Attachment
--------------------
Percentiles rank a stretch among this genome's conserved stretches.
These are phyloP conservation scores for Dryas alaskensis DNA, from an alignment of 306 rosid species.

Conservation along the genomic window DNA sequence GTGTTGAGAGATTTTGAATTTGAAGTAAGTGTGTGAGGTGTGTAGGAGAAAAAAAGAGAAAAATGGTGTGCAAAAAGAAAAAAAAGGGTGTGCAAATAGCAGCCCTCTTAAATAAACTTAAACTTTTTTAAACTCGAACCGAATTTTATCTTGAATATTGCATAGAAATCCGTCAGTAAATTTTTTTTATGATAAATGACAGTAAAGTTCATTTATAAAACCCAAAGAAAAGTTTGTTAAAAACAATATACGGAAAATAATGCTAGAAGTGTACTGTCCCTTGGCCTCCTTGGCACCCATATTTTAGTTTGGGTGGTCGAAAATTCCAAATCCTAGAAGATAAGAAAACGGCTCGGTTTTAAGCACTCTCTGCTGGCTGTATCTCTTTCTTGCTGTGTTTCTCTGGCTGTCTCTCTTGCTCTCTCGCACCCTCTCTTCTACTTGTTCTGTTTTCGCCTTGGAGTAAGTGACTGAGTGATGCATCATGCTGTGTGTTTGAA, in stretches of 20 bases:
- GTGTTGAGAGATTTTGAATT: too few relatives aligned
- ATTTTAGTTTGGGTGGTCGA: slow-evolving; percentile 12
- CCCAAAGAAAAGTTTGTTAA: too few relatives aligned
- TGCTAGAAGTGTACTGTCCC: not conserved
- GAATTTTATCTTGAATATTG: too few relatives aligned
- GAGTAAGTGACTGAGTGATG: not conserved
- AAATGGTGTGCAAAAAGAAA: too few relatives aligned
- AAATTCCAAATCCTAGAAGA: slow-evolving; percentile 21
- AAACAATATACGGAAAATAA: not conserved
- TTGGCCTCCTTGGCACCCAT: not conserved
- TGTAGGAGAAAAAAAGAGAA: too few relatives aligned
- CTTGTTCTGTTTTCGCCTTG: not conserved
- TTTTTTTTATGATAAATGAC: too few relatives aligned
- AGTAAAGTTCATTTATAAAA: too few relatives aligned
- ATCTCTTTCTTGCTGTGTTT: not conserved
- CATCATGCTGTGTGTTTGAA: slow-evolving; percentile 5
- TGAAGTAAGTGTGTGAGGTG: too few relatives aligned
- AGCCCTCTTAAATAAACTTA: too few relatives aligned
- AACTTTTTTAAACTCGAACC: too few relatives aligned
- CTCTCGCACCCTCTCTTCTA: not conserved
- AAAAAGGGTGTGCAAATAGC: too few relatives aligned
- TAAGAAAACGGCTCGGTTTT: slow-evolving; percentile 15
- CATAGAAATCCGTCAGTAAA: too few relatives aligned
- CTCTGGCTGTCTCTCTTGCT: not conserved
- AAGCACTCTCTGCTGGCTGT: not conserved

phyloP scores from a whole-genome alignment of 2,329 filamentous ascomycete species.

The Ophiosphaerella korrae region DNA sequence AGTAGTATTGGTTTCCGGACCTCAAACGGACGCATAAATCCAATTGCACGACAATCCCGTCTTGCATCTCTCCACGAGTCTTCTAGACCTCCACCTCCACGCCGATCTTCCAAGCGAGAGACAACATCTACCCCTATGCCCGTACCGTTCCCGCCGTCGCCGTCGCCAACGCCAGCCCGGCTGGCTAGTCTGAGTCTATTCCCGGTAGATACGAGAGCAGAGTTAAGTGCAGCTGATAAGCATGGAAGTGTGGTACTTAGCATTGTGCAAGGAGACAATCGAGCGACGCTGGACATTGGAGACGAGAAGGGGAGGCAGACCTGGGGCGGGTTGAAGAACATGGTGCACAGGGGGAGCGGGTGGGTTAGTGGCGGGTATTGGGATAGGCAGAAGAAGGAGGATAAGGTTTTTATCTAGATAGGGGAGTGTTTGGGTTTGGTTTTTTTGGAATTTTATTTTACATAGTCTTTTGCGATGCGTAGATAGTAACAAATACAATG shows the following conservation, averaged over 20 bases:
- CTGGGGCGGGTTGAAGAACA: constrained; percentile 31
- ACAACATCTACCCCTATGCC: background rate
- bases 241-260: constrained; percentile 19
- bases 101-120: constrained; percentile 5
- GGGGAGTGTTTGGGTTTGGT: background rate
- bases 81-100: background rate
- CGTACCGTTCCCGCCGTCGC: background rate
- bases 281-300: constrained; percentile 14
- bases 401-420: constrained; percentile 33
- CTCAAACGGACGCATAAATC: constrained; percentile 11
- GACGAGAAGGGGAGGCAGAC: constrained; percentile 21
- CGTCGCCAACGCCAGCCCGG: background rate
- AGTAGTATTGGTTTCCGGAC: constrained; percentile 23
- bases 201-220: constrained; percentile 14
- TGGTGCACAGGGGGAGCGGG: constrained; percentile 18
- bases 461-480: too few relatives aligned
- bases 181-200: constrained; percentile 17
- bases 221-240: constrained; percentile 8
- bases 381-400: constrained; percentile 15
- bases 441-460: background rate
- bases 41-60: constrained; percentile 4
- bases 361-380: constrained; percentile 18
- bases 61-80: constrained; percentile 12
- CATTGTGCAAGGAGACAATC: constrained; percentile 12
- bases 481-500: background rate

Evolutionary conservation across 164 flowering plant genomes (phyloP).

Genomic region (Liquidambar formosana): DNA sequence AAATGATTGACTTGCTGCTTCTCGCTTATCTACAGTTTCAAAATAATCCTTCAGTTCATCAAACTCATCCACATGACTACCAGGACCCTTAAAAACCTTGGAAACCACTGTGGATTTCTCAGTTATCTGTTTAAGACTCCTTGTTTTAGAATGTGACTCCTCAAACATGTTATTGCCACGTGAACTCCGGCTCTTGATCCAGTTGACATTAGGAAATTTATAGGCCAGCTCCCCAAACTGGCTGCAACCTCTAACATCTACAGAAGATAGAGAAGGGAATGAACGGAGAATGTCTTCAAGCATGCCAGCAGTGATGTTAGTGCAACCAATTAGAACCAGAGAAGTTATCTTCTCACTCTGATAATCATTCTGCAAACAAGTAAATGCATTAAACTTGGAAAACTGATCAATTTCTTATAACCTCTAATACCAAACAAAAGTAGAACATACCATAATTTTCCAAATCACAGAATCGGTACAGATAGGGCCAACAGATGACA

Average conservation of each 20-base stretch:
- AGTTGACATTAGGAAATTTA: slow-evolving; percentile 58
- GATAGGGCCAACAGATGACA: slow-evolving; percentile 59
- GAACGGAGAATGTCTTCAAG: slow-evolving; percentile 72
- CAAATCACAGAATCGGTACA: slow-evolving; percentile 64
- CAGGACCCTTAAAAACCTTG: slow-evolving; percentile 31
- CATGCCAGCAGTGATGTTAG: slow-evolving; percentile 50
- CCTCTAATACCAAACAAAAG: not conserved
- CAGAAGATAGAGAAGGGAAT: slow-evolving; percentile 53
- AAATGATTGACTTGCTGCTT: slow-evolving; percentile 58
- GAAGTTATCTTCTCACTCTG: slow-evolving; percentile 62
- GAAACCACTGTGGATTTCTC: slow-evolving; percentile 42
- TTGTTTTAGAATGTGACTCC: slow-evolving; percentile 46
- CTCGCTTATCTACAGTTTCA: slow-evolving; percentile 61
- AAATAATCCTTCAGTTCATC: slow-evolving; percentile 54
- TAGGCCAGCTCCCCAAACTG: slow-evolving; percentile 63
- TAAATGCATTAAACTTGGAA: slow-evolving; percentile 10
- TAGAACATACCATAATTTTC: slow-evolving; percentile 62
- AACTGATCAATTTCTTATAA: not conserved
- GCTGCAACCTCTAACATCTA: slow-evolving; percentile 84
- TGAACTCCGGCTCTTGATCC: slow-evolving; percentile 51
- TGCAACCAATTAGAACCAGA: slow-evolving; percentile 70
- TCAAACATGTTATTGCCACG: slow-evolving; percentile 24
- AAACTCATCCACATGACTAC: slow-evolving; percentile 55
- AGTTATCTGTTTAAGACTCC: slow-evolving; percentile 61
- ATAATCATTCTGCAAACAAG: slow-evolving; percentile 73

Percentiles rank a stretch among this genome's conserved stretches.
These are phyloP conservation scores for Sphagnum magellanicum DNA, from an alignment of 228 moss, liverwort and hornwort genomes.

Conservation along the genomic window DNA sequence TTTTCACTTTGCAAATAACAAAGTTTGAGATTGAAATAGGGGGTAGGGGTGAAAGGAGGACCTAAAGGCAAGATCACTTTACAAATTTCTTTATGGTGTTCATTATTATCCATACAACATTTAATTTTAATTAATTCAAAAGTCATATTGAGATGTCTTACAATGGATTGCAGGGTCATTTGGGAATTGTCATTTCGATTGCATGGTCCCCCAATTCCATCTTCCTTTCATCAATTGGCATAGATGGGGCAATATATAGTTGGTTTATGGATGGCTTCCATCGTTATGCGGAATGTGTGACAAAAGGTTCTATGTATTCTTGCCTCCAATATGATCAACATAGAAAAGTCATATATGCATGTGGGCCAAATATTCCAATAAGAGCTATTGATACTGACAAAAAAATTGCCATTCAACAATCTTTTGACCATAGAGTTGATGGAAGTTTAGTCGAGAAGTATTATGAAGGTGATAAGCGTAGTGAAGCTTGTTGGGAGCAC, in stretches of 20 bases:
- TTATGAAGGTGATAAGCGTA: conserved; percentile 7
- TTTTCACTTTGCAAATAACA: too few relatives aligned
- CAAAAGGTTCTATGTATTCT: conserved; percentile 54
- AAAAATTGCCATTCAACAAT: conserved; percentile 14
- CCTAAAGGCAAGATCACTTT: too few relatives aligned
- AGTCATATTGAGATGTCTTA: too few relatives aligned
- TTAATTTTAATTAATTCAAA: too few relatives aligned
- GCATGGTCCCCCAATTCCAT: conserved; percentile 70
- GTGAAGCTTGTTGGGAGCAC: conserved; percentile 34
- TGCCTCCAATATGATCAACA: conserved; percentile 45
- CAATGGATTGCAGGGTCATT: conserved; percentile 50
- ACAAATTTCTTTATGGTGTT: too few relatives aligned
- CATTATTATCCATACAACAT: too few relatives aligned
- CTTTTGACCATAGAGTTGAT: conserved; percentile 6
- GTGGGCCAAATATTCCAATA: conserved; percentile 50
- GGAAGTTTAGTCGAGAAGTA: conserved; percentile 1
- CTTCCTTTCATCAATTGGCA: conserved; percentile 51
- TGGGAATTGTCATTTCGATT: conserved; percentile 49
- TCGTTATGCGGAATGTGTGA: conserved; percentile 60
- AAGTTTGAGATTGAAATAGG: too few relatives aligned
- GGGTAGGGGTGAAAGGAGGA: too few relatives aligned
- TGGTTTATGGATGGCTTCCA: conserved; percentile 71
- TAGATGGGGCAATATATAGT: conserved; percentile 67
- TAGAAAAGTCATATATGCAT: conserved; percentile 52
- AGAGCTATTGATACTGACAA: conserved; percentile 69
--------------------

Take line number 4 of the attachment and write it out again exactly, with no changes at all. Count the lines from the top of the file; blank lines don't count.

- GTGTTGAGAGATTTTGAATT: too few relatives aligned